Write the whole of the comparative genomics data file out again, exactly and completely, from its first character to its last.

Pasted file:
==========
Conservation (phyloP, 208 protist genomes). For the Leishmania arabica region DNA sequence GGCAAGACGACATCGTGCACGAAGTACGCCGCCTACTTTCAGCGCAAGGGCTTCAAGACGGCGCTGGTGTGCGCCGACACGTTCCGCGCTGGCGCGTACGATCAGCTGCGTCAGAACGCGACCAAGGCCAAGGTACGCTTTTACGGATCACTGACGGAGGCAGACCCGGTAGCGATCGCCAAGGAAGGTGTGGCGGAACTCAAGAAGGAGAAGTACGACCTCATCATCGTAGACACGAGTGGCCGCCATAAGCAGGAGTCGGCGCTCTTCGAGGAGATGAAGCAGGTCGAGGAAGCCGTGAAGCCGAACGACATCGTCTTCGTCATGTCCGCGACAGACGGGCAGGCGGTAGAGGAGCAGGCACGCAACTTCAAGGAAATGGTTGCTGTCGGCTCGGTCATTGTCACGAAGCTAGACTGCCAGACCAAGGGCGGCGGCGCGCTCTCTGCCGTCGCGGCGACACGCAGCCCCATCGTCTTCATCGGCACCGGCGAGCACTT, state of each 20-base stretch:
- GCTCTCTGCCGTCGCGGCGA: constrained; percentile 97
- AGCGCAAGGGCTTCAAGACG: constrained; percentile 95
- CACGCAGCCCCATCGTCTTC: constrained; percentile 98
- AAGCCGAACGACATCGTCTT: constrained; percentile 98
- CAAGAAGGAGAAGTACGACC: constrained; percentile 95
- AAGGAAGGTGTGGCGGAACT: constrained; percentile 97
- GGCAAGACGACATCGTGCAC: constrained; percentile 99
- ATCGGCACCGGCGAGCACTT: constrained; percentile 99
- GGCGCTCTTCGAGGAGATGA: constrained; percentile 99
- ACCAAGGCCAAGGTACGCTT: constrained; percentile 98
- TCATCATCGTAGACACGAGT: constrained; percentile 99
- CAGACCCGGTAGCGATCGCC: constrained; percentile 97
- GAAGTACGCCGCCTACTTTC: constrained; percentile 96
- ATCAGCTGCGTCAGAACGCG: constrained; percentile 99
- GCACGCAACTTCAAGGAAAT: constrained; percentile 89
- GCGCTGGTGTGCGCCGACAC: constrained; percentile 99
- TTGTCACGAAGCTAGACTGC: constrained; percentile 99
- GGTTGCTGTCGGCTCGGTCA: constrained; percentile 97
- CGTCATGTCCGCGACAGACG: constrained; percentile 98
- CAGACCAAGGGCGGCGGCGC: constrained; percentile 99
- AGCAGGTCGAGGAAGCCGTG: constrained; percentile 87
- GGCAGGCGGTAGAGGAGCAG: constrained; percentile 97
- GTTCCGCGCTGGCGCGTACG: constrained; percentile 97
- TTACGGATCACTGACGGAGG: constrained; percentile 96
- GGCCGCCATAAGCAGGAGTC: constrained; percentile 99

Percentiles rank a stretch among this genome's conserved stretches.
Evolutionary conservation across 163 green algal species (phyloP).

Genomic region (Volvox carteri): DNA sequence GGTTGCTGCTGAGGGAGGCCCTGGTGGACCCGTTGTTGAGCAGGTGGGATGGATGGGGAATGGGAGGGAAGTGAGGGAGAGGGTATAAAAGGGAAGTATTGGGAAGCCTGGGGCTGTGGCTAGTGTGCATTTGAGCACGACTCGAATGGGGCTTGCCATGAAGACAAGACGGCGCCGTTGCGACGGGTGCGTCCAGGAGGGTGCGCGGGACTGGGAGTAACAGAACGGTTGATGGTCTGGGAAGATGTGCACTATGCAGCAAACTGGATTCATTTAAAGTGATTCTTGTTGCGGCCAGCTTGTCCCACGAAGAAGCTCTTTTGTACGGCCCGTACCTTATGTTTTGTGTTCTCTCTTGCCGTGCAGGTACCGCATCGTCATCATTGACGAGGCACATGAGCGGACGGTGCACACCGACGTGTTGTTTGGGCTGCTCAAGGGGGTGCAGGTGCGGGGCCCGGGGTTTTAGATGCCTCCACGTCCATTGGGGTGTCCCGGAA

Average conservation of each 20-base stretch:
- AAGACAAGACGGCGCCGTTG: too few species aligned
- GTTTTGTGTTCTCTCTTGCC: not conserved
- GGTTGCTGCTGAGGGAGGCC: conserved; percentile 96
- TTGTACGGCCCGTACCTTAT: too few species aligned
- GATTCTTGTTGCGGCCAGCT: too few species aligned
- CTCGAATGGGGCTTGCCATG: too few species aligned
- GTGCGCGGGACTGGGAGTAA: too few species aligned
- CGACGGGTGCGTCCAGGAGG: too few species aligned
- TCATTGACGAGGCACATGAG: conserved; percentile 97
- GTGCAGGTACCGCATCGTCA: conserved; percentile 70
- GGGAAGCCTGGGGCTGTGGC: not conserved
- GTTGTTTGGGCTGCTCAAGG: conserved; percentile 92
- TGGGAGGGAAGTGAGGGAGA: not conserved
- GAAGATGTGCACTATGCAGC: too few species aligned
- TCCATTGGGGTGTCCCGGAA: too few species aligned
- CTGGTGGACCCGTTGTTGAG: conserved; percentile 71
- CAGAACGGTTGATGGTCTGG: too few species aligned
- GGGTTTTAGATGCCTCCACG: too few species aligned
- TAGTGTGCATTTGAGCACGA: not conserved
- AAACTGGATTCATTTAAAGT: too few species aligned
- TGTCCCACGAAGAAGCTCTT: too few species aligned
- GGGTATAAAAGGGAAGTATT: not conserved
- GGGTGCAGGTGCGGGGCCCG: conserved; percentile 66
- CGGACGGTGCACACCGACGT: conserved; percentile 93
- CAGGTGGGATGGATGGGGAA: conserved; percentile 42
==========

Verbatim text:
Conservation (phyloP, 208 protist genomes). For the Leishmania arabica region DNA sequence GGCAAGACGACATCGTGCACGAAGTACGCCGCCTACTTTCAGCGCAAGGGCTTCAAGACGGCGCTGGTGTGCGCCGACACGTTCCGCGCTGGCGCGTACGATCAGCTGCGTCAGAACGCGACCAAGGCCAAGGTACGCTTTTACGGATCACTGACGGAGGCAGACCCGGTAGCGATCGCCAAGGAAGGTGTGGCGGAACTCAAGAAGGAGAAGTACGACCTCATCATCGTAGACACGAGTGGCCGCCATAAGCAGGAGTCGGCGCTCTTCGAGGAGATGAAGCAGGTCGAGGAAGCCGTGAAGCCGAACGACATCGTCTTCGTCATGTCCGCGACAGACGGGCAGGCGGTAGAGGAGCAGGCACGCAACTTCAAGGAAATGGTTGCTGTCGGCTCGGTCATTGTCACGAAGCTAGACTGCCAGACCAAGGGCGGCGGCGCGCTCTCTGCCGTCGCGGCGACACGCAGCCCCATCGTCTTCATCGGCACCGGCGAGCACTT, state of each 20-base stretch:
- GCTCTCTGCCGTCGCGGCGA: constrained; percentile 97
- AGCGCAAGGGCTTCAAGACG: constrained; percentile 95
- CACGCAGCCCCATCGTCTTC: constrained; percentile 98
- AAGCCGAACGACATCGTCTT: constrained; percentile 98
- CAAGAAGGAGAAGTACGACC: constrained; percentile 95
- AAGGAAGGTGTGGCGGAACT: constrained; percentile 97
- GGCAAGACGACATCGTGCAC: constrained; percentile 99
- ATCGGCACCGGCGAGCACTT: constrained; percentile 99
- GGCGCTCTTCGAGGAGATGA: constrained; percentile 99
- ACCAAGGCCAAGGTACGCTT: constrained; percentile 98
- TCATCATCGTAGACACGAGT: constrained; percentile 99
- CAGACCCGGTAGCGATCGCC: constrained; percentile 97
- GAAGTACGCCGCCTACTTTC: constrained; percentile 96
- ATCAGCTGCGTCAGAACGCG: constrained; percentile 99
- GCACGCAACTTCAAGGAAAT: constrained; percentile 89
- GCGCTGGTGTGCGCCGACAC: constrained; percentile 99
- TTGTCACGAAGCTAGACTGC: constrained; percentile 99
- GGTTGCTGTCGGCTCGGTCA: constrained; percentile 97
- CGTCATGTCCGCGACAGACG: constrained; percentile 98
- CAGACCAAGGGCGGCGGCGC: constrained; percentile 99
- AGCAGGTCGAGGAAGCCGTG: constrained; percentile 87
- GGCAGGCGGTAGAGGAGCAG: constrained; percentile 97
- GTTCCGCGCTGGCGCGTACG: constrained; percentile 97
- TTACGGATCACTGACGGAGG: constrained; percentile 96
- GGCCGCCATAAGCAGGAGTC: constrained; percentile 99

Percentiles rank a stretch among this genome's conserved stretches.
Evolutionary conservation across 163 green algal species (phyloP).

Genomic region (Volvox carteri): DNA sequence GGTTGCTGCTGAGGGAGGCCCTGGTGGACCCGTTGTTGAGCAGGTGGGATGGATGGGGAATGGGAGGGAAGTGAGGGAGAGGGTATAAAAGGGAAGTATTGGGAAGCCTGGGGCTGTGGCTAGTGTGCATTTGAGCACGACTCGAATGGGGCTTGCCATGAAGACAAGACGGCGCCGTTGCGACGGGTGCGTCCAGGAGGGTGCGCGGGACTGGGAGTAACAGAACGGTTGATGGTCTGGGAAGATGTGCACTATGCAGCAAACTGGATTCATTTAAAGTGATTCTTGTTGCGGCCAGCTTGTCCCACGAAGAAGCTCTTTTGTACGGCCCGTACCTTATGTTTTGTGTTCTCTCTTGCCGTGCAGGTACCGCATCGTCATCATTGACGAGGCACATGAGCGGACGGTGCACACCGACGTGTTGTTTGGGCTGCTCAAGGGGGTGCAGGTGCGGGGCCCGGGGTTTTAGATGCCTCCACGTCCATTGGGGTGTCCCGGAA

Average conservation of each 20-base stretch:
- AAGACAAGACGGCGCCGTTG: too few species aligned
- GTTTTGTGTTCTCTCTTGCC: not conserved
- GGTTGCTGCTGAGGGAGGCC: conserved; percentile 96
- TTGTACGGCCCGTACCTTAT: too few species aligned
- GATTCTTGTTGCGGCCAGCT: too few species aligned
- CTCGAATGGGGCTTGCCATG: too few species aligned
- GTGCGCGGGACTGGGAGTAA: too few species aligned
- CGACGGGTGCGTCCAGGAGG: too few species aligned
- TCATTGACGAGGCACATGAG: conserved; percentile 97
- GTGCAGGTACCGCATCGTCA: conserved; percentile 70
- GGGAAGCCTGGGGCTGTGGC: not conserved
- GTTGTTTGGGCTGCTCAAGG: conserved; percentile 92
- TGGGAGGGAAGTGAGGGAGA: not conserved
- GAAGATGTGCACTATGCAGC: too few species aligned
- TCCATTGGGGTGTCCCGGAA: too few species aligned
- CTGGTGGACCCGTTGTTGAG: conserved; percentile 71
- CAGAACGGTTGATGGTCTGG: too few species aligned
- GGGTTTTAGATGCCTCCACG: too few species aligned
- TAGTGTGCATTTGAGCACGA: not conserved
- AAACTGGATTCATTTAAAGT: too few species aligned
- TGTCCCACGAAGAAGCTCTT: too few species aligned
- GGGTATAAAAGGGAAGTATT: not conserved
- GGGTGCAGGTGCGGGGCCCG: conserved; percentile 66
- CGGACGGTGCACACCGACGT: conserved; percentile 93
- CAGGTGGGATGGATGGGGAA: conserved; percentile 42